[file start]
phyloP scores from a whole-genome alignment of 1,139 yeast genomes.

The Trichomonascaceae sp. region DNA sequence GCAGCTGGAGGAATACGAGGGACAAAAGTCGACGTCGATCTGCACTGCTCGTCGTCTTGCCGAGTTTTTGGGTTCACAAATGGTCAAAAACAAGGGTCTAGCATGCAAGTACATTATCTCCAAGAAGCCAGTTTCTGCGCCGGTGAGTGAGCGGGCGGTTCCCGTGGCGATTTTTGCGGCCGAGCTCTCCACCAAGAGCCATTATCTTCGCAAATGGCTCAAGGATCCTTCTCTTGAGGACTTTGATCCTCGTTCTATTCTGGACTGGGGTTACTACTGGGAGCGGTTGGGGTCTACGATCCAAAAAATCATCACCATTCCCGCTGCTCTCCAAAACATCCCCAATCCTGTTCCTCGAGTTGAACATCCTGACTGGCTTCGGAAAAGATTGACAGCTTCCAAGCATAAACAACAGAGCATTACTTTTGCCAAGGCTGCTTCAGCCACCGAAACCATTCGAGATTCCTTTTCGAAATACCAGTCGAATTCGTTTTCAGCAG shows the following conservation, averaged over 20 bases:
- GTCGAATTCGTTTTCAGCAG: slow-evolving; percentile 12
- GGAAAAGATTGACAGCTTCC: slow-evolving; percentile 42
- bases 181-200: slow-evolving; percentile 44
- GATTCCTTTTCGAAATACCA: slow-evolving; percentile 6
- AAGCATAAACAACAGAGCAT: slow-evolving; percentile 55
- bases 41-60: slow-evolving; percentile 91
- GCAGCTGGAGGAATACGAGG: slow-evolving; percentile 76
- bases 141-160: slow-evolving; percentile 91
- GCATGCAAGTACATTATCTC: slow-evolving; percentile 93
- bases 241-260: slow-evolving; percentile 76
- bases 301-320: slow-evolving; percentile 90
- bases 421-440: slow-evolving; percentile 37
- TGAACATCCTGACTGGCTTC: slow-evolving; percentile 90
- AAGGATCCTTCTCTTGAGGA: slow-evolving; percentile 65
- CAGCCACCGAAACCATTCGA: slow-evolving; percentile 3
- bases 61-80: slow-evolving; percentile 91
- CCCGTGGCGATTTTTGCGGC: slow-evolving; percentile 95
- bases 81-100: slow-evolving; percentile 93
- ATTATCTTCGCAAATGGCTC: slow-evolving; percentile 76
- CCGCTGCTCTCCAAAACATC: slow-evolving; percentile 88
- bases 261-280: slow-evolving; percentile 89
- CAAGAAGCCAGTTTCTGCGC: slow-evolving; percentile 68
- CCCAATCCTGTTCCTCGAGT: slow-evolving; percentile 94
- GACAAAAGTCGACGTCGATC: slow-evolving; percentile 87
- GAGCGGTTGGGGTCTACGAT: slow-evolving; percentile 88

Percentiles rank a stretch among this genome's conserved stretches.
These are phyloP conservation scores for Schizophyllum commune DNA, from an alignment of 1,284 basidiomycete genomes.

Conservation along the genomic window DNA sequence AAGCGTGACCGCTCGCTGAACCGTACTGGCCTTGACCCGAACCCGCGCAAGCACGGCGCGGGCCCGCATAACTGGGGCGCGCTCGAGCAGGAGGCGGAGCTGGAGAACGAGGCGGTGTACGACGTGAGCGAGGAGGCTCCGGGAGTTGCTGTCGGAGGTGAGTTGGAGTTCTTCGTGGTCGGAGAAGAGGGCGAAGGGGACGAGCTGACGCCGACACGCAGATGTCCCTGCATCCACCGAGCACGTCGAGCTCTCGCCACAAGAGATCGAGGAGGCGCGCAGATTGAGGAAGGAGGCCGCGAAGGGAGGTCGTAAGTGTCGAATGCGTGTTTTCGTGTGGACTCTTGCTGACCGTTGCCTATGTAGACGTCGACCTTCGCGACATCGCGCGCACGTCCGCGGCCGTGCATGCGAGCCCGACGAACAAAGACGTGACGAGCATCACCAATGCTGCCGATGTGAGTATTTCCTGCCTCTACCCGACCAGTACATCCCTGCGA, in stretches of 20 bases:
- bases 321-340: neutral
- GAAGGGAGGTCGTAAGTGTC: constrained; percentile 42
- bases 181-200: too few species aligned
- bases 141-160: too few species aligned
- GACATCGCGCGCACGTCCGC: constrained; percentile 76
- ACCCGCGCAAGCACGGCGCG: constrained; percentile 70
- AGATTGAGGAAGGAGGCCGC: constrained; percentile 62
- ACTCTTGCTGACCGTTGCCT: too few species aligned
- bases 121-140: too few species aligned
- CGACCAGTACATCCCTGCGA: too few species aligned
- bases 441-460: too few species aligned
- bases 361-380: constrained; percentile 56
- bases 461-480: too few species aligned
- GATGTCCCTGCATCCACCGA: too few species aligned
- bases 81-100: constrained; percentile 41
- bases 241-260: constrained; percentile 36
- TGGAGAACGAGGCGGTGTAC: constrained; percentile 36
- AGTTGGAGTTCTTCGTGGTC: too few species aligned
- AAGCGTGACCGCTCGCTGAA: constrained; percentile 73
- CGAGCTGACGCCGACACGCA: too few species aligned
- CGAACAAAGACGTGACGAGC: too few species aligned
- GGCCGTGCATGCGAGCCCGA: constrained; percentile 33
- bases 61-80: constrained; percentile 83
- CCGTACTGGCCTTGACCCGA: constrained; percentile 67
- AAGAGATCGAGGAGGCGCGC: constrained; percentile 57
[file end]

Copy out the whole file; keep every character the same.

phyloP scores from a whole-genome alignment of 1,139 yeast genomes.

The Trichomonascaceae sp. region DNA sequence GCAGCTGGAGGAATACGAGGGACAAAAGTCGACGTCGATCTGCACTGCTCGTCGTCTTGCCGAGTTTTTGGGTTCACAAATGGTCAAAAACAAGGGTCTAGCATGCAAGTACATTATCTCCAAGAAGCCAGTTTCTGCGCCGGTGAGTGAGCGGGCGGTTCCCGTGGCGATTTTTGCGGCCGAGCTCTCCACCAAGAGCCATTATCTTCGCAAATGGCTCAAGGATCCTTCTCTTGAGGACTTTGATCCTCGTTCTATTCTGGACTGGGGTTACTACTGGGAGCGGTTGGGGTCTACGATCCAAAAAATCATCACCATTCCCGCTGCTCTCCAAAACATCCCCAATCCTGTTCCTCGAGTTGAACATCCTGACTGGCTTCGGAAAAGATTGACAGCTTCCAAGCATAAACAACAGAGCATTACTTTTGCCAAGGCTGCTTCAGCCACCGAAACCATTCGAGATTCCTTTTCGAAATACCAGTCGAATTCGTTTTCAGCAG shows the following conservation, averaged over 20 bases:
- GTCGAATTCGTTTTCAGCAG: slow-evolving; percentile 12
- GGAAAAGATTGACAGCTTCC: slow-evolving; percentile 42
- bases 181-200: slow-evolving; percentile 44
- GATTCCTTTTCGAAATACCA: slow-evolving; percentile 6
- AAGCATAAACAACAGAGCAT: slow-evolving; percentile 55
- bases 41-60: slow-evolving; percentile 91
- GCAGCTGGAGGAATACGAGG: slow-evolving; percentile 76
- bases 141-160: slow-evolving; percentile 91
- GCATGCAAGTACATTATCTC: slow-evolving; percentile 93
- bases 241-260: slow-evolving; percentile 76
- bases 301-320: slow-evolving; percentile 90
- bases 421-440: slow-evolving; percentile 37
- TGAACATCCTGACTGGCTTC: slow-evolving; percentile 90
- AAGGATCCTTCTCTTGAGGA: slow-evolving; percentile 65
- CAGCCACCGAAACCATTCGA: slow-evolving; percentile 3
- bases 61-80: slow-evolving; percentile 91
- CCCGTGGCGATTTTTGCGGC: slow-evolving; percentile 95
- bases 81-100: slow-evolving; percentile 93
- ATTATCTTCGCAAATGGCTC: slow-evolving; percentile 76
- CCGCTGCTCTCCAAAACATC: slow-evolving; percentile 88
- bases 261-280: slow-evolving; percentile 89
- CAAGAAGCCAGTTTCTGCGC: slow-evolving; percentile 68
- CCCAATCCTGTTCCTCGAGT: slow-evolving; percentile 94
- GACAAAAGTCGACGTCGATC: slow-evolving; percentile 87
- GAGCGGTTGGGGTCTACGAT: slow-evolving; percentile 88

Percentiles rank a stretch among this genome's conserved stretches.
These are phyloP conservation scores for Schizophyllum commune DNA, from an alignment of 1,284 basidiomycete genomes.

Conservation along the genomic window DNA sequence AAGCGTGACCGCTCGCTGAACCGTACTGGCCTTGACCCGAACCCGCGCAAGCACGGCGCGGGCCCGCATAACTGGGGCGCGCTCGAGCAGGAGGCGGAGCTGGAGAACGAGGCGGTGTACGACGTGAGCGAGGAGGCTCCGGGAGTTGCTGTCGGAGGTGAGTTGGAGTTCTTCGTGGTCGGAGAAGAGGGCGAAGGGGACGAGCTGACGCCGACACGCAGATGTCCCTGCATCCACCGAGCACGTCGAGCTCTCGCCACAAGAGATCGAGGAGGCGCGCAGATTGAGGAAGGAGGCCGCGAAGGGAGGTCGTAAGTGTCGAATGCGTGTTTTCGTGTGGACTCTTGCTGACCGTTGCCTATGTAGACGTCGACCTTCGCGACATCGCGCGCACGTCCGCGGCCGTGCATGCGAGCCCGACGAACAAAGACGTGACGAGCATCACCAATGCTGCCGATGTGAGTATTTCCTGCCTCTACCCGACCAGTACATCCCTGCGA, in stretches of 20 bases:
- bases 321-340: neutral
- GAAGGGAGGTCGTAAGTGTC: constrained; percentile 42
- bases 181-200: too few species aligned
- bases 141-160: too few species aligned
- GACATCGCGCGCACGTCCGC: constrained; percentile 76
- ACCCGCGCAAGCACGGCGCG: constrained; percentile 70
- AGATTGAGGAAGGAGGCCGC: constrained; percentile 62
- ACTCTTGCTGACCGTTGCCT: too few species aligned
- bases 121-140: too few species aligned
- CGACCAGTACATCCCTGCGA: too few species aligned
- bases 441-460: too few species aligned
- bases 361-380: constrained; percentile 56
- bases 461-480: too few species aligned
- GATGTCCCTGCATCCACCGA: too few species aligned
- bases 81-100: constrained; percentile 41
- bases 241-260: constrained; percentile 36
- TGGAGAACGAGGCGGTGTAC: constrained; percentile 36
- AGTTGGAGTTCTTCGTGGTC: too few species aligned
- AAGCGTGACCGCTCGCTGAA: constrained; percentile 73
- CGAGCTGACGCCGACACGCA: too few species aligned
- CGAACAAAGACGTGACGAGC: too few species aligned
- GGCCGTGCATGCGAGCCCGA: constrained; percentile 33
- bases 61-80: constrained; percentile 83
- CCGTACTGGCCTTGACCCGA: constrained; percentile 67
- AAGAGATCGAGGAGGCGCGC: constrained; percentile 57